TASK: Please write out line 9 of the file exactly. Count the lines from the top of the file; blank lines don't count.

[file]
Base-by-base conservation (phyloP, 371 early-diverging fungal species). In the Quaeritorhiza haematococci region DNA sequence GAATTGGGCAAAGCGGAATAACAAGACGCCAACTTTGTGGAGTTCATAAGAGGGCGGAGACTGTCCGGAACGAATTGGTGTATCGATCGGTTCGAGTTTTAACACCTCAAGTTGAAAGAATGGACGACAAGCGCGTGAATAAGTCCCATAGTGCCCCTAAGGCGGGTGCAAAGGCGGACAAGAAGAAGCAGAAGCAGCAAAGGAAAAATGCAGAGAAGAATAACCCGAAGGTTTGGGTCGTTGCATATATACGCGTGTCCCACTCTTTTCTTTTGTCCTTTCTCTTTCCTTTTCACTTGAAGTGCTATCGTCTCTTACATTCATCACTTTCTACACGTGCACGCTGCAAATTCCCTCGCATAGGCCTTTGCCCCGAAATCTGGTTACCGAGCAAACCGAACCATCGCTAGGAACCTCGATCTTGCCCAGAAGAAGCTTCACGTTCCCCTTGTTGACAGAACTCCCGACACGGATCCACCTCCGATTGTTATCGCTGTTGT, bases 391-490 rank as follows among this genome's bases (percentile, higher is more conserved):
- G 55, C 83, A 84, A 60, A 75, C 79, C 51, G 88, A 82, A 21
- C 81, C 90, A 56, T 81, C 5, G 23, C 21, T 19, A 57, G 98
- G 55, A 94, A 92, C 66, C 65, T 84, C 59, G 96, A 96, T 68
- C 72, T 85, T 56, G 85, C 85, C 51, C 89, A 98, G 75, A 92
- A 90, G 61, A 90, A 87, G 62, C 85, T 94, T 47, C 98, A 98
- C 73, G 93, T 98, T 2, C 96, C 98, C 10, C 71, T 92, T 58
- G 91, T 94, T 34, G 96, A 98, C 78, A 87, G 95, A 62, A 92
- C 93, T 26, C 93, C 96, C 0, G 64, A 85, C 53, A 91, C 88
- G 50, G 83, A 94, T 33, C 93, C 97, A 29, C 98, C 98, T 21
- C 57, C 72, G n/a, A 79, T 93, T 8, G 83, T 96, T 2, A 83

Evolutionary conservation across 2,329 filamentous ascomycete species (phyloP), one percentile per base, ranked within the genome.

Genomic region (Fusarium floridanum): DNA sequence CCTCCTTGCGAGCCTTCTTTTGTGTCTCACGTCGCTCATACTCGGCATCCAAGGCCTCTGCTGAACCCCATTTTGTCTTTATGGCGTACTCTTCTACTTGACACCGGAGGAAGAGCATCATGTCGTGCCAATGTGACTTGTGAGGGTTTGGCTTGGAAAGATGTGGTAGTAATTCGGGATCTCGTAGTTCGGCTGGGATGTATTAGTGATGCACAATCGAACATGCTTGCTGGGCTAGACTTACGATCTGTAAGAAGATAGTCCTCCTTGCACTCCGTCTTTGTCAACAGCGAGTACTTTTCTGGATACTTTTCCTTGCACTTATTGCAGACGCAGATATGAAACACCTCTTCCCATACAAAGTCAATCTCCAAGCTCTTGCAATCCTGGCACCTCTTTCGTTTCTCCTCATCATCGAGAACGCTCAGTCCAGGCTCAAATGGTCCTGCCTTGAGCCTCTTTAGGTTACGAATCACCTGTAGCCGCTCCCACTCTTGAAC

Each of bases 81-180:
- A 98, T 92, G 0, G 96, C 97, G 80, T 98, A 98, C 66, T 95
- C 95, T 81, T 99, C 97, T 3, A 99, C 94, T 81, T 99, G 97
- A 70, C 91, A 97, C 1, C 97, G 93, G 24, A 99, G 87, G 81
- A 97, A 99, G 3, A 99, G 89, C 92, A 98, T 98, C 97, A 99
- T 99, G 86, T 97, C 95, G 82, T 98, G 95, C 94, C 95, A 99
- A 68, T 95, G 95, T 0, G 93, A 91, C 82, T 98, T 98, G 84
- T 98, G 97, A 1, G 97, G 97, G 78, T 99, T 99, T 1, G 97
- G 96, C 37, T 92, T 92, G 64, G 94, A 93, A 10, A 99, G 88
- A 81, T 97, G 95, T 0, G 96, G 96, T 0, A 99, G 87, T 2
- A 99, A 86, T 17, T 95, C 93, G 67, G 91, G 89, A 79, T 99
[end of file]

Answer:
- C 93, T 26, C 93, C 96, C 0, G 64, A 85, C 53, A 91, C 88